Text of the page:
BlackBerry Swings for the Fence With Well-Designed Z10 Smartphone

 
 
By Wayne Rash  |  Posted 2013-03-27 Email Print this article Print
 
 
 
 
 
 
 


Performance testing revealed that the BB10 works as expected with T-Mobile’s Evolved High Speed Packet Access (HSPA+) network and with AT&T’s LTE network. 

While I was actively testing the device, I was unable to find an area near my office in Northern Virginia where T-Mobile’s LTE network was available. 

But after completing this review, T-Mobile turned on LTE in the Washington, D.C., area March 28. I ventured out to find a number of locations in the Washington suburbs with LTE service. I ran a few quick tests with the BlackBerry Z10 and Speedtest.net.

The results were impressive. T-Mobile LTE on the BlackBerry Z10 produced download speeds averaging 27M bps and nearly 13M bps for uploads. Keep in mind that this test is on a lightly loaded network since few T-Mobile customers have LTE devices yet. Tests on the AT&T LTE network revealed download speeds averaging slightly below 20M bps on a network that is more heavily used.

Of course, there’s more to the BlackBerry 10 than the hardware. There’s also the BB10 OS, which is a version of QNX, a Unix-like real-time OS that’s been optimized for reliability for years since it's used in a variety of embedded and industrial applications. The chances are pretty good that your car’s computers run QNX, for example. What QNX means to you is true multitasking.

By now you’re probably used to the idea that you can really only do one thing at a time on your smartphone. While you can play music on your iOS device while you do something else, how many programs can you run at the same time? The answer is one, with perhaps some background process running as well.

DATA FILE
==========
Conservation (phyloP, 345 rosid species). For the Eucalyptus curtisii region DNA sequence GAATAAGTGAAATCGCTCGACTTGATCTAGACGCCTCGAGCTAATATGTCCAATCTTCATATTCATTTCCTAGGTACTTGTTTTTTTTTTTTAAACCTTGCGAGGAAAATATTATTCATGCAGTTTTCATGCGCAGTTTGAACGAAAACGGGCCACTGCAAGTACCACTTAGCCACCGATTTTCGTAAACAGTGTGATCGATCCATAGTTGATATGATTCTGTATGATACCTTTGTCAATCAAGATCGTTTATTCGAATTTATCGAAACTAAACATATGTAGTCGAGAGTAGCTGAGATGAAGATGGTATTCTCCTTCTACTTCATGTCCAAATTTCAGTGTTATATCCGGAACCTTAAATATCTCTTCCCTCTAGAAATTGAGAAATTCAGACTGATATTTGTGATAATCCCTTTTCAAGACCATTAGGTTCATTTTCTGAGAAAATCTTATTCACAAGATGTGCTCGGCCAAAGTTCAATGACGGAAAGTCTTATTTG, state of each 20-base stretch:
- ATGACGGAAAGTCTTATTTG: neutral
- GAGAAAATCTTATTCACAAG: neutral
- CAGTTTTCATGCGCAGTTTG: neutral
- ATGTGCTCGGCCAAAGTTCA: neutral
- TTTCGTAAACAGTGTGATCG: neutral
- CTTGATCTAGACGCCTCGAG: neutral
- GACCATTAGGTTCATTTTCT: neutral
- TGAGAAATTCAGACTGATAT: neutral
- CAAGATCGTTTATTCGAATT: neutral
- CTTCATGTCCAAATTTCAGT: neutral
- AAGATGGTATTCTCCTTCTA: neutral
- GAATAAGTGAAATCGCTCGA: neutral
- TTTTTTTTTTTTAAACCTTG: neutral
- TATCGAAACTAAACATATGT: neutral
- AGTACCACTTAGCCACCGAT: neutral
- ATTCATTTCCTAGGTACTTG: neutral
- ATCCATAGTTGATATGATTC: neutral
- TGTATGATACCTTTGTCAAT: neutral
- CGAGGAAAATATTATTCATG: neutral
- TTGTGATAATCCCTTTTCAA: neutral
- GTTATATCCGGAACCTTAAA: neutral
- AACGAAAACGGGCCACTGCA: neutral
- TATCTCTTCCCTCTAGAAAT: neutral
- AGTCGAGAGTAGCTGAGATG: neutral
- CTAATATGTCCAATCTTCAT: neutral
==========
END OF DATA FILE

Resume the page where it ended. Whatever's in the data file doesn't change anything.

With the BlackBerry 10 you can open eight apps at once and keep them running at the same time. You can see them run in a minimized window and you can open them and move between them. You can have two apps open side-by-side, or you can have more than that. Although by the time you get eight apps open, they get hard to see.

But running a lot of apps at once is one thing. Having a lot of apps to run is something else. And it’s here that BlackBerry 10 faces its biggest challenge. BlackBerry claims that there are more than 100,000 apps available for BlackBerry 10 devices. This is likely correct, but some of the apps you’re likely to want aren’t there. For example, there’s no version of Skype for BlackBerry 10 as of the time this was written. BlackBerry has told eWEEK that this is coming, but all they’d say was it would be soon.

Other apps that you’d expect are available. There are apps for Twitter, Facebook and LinkedIn, for example. Evernote is actually built-in with BB10 as part of the Remember app, so all you have to do is sign in. But the wealth of apps that make the iPhone and Android devices so important isn’t there yet. BlackBerry comes out with dozens of new apps daily, so this will eventually change. But for now, it’s a concern.

What’s not a concern is security. BlackBerry’s servers still encrypt everything, BlackBerry Enterprise Server is still secure enough to drive repressive governments nuts, and with the SecuSmart card, the Z10 is secure enough to handle classified information.

In testing, the BlackBerry 10 software showed its industrial roots by never having a glitch, much less a crash during the entire test, which is remarkable for a new smartphone. The on-screen keyboard shows the company’s experience in keyboard design. The phone’s text prediction feature works well and is intuitive. The predicted text appears right above the next key you would type, so you can just flick it up instead of typing the letter.

So is the BlackBerry Z10 the home run it needs to be? It may be. An awful lot depends on the number and quality of the apps, and a lot depends on whether people decide to go back to BlackBerry after having gone on to something else. This is a seriously good phone, but we will have to wait a little longer to see if it clears the outfield fence.

Editor's Note: This review was updated with the results of performance tests run on T-Mobile's newly activated LTE network in the greater Washington, D.C., area.



 
 
 
 
 
 
 
 
 
 
 
 
 

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